New accommodation rules for on-site seasonal workers have triggered a burst of activity for already busy Central Otago builders.
One Cromwell builder is receiving on average three inquiries a day from orchard growers.
Another Cromwell builder has designed purpose-built accommodation for three growers in the past few weeks and receives a growing number of inquiries a week.
The increase follows new rules for Central Otago orchard and viticultural growers who employ workers under the Recognised Seasonal Employers (RSE) scheme.
The rules, introduced in September, included the expectation to provide purpose-built accommodation even if the grower had already bought existing housing in towns.
New restrictions also limit growers renting housing in towns that had not previously been used for RSE accommodation.
Ettrick orchardist Stephen Darling said the Government had introduced the new regulations for RSE worker accommodation following an increase in the cap of workers coming to New Zealand under the scheme this season.
The Government wanted to ensure the increased demand for accommodation for RSE workers did not compete in the rental market with the needs for housing by New Zealand residents, he said.
Growers were expected to provide purpose-built on-site accommodation for seasonal workers rather than buying or renting housing.
“That makes sense,” he said.
“You have got to house people and it has got to be reasonable.”
The accommodation shortage was not as bad in the Teviot Valley as it was in the larger urban areas, he said.
Demands for worker accommodation in Earnscleugh and Cromwell increased because of the number of cherry plantings and other orchards being developed.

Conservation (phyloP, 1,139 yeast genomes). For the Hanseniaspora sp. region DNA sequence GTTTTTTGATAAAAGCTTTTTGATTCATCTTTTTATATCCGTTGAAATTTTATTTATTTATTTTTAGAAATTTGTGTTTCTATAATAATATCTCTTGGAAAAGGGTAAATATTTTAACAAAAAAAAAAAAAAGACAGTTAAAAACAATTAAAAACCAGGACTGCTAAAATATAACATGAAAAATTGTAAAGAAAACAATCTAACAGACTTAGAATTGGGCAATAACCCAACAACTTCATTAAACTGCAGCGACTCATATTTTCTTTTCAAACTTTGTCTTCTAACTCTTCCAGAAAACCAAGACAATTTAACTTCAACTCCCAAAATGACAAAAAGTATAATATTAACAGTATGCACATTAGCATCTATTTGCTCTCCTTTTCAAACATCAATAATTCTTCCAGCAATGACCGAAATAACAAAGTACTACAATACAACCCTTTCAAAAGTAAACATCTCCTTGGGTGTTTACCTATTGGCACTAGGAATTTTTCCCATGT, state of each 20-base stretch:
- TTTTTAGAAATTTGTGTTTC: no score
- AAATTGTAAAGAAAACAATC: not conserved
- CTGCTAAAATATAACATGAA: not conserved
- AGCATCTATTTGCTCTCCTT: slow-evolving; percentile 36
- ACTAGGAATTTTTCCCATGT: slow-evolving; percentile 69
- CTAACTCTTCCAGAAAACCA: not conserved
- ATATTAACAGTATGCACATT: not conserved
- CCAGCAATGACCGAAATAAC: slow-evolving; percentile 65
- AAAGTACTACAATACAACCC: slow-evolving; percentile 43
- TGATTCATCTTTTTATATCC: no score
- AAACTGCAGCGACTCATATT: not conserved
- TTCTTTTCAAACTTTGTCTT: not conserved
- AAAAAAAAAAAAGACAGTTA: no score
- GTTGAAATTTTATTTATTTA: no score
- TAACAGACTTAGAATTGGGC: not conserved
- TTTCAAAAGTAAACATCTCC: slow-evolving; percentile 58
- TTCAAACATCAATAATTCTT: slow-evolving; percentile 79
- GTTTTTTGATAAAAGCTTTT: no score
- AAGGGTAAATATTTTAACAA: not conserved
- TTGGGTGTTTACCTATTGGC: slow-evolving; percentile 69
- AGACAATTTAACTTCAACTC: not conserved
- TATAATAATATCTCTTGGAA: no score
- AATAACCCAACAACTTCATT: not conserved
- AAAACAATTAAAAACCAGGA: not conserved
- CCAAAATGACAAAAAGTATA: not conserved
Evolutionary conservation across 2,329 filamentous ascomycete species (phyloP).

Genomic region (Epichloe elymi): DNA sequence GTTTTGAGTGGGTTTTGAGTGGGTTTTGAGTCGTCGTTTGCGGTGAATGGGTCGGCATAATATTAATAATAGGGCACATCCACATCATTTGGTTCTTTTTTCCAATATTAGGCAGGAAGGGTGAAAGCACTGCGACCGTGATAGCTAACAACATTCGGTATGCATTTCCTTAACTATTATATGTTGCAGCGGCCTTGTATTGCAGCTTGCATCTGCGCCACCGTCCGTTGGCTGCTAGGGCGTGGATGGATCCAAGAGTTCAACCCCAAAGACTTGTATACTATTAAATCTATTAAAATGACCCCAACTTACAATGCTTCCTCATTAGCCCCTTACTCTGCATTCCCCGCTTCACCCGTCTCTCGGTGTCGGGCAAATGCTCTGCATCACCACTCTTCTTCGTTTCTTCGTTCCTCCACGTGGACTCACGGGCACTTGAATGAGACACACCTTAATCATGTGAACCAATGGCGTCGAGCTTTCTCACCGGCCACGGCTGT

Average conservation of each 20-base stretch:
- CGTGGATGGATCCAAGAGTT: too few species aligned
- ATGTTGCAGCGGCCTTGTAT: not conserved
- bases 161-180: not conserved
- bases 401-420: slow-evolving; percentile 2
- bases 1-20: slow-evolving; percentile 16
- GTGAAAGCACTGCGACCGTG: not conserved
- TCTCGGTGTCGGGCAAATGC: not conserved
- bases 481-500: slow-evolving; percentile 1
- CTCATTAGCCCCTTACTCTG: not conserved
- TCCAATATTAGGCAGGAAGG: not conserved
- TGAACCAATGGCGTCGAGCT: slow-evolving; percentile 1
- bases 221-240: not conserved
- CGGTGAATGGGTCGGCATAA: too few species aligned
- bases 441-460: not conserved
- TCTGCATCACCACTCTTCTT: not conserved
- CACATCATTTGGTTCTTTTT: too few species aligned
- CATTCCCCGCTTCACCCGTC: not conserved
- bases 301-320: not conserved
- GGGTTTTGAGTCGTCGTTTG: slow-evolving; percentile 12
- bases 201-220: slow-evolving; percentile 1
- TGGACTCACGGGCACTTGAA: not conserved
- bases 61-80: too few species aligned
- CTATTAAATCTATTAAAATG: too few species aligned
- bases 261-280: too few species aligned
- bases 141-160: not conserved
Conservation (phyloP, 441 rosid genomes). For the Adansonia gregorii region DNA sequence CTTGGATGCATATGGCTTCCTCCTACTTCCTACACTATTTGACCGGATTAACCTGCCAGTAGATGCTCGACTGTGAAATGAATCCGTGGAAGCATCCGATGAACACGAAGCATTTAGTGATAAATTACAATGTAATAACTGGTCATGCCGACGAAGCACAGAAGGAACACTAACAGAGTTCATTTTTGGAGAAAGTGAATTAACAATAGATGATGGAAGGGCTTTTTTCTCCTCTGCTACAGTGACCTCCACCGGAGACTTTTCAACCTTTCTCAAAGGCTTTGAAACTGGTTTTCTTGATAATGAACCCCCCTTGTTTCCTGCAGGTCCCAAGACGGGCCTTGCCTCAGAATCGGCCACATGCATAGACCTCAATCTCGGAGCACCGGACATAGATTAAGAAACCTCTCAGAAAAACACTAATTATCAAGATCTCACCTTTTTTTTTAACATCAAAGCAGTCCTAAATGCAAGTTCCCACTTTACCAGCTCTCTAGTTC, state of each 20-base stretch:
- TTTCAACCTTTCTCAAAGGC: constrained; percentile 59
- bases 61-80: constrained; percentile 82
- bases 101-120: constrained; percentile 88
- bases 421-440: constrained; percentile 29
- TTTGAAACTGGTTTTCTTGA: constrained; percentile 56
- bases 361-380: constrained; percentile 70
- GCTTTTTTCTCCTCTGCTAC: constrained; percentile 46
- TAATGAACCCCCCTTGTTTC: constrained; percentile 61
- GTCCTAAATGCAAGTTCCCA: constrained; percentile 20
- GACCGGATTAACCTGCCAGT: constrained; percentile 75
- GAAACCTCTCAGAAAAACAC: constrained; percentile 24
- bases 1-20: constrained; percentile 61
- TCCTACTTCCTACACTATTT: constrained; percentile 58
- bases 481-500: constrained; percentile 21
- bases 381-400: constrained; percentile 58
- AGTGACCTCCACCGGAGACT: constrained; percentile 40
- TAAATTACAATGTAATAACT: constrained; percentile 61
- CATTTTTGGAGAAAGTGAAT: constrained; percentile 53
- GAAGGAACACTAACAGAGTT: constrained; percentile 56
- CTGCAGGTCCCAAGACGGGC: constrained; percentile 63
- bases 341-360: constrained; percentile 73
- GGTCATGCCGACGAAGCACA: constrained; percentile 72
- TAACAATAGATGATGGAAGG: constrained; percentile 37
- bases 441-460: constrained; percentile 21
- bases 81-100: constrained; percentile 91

BigSky Construction has experienced an increase in queries from growers interested in building accommodation on their properties.
Co-owner Justin Marshall, of Lowburn, said he had designed accommodation for three growers in response to the new regulations, for up to 20 people per build.
He was getting more queries weekly.
Cromwell was desperately short of accommodation, especially for families who wanted to move from Wanaka and Queenstown, he said.
“We can see that there will be real issues with accommodation in the next few years, even [for workers] in the service and hospitality industry in Cromwell,” Mr Marshall said.
Seasonal Solutions Co-operative chief executive Helen Axby said the new regulations applied from the 2019-20 season, in seven regions, including Otago.
Accommodation availability would determine the number of RSE workers allocated to Central Otago and there was already a shortage.
Almost 900 RSE workers were employed in Otago for the 2018-2019 season.
Some growers rented houses in Alexandra and Cromwell for RSE workers but were no longer allowed to do so unless the house had been included in an agreement to recruit, which had been approved before September 26.
The co-operative was working with growers to look at ways of providing more accommodation for a growing workforce.
Taylor Made Container Homes Ltd builds self-contained, fully compliant accommodation and ablution blocks for orchards, vineyards, homestays and sleep-outs from shipping containers.
Owner Darryl Taylor, of Cromwell, said he had considerable interest from growers, which he thought was because of the new regulations.
“I probably get three inquiries a day, with some from orchardists and viticulturalists,” Mr Taylor said.
Orchardist Trudi Webb, of Webb’s Fruit, Cromwell, said they had spent the past three winters building new, upgrading or extending seasonal worker accommodation and now had room for 34 people during peak season.
“We had accommodation as a priority, to get that sorted for RSE and backpackers,” she said.
“It’s in everybody’s mind that they need to start building accommodation.
“If you don’t have the staff, you don’t get the crop off.
“Everyone knows it is part of having an orchard, being able to accommodate people.”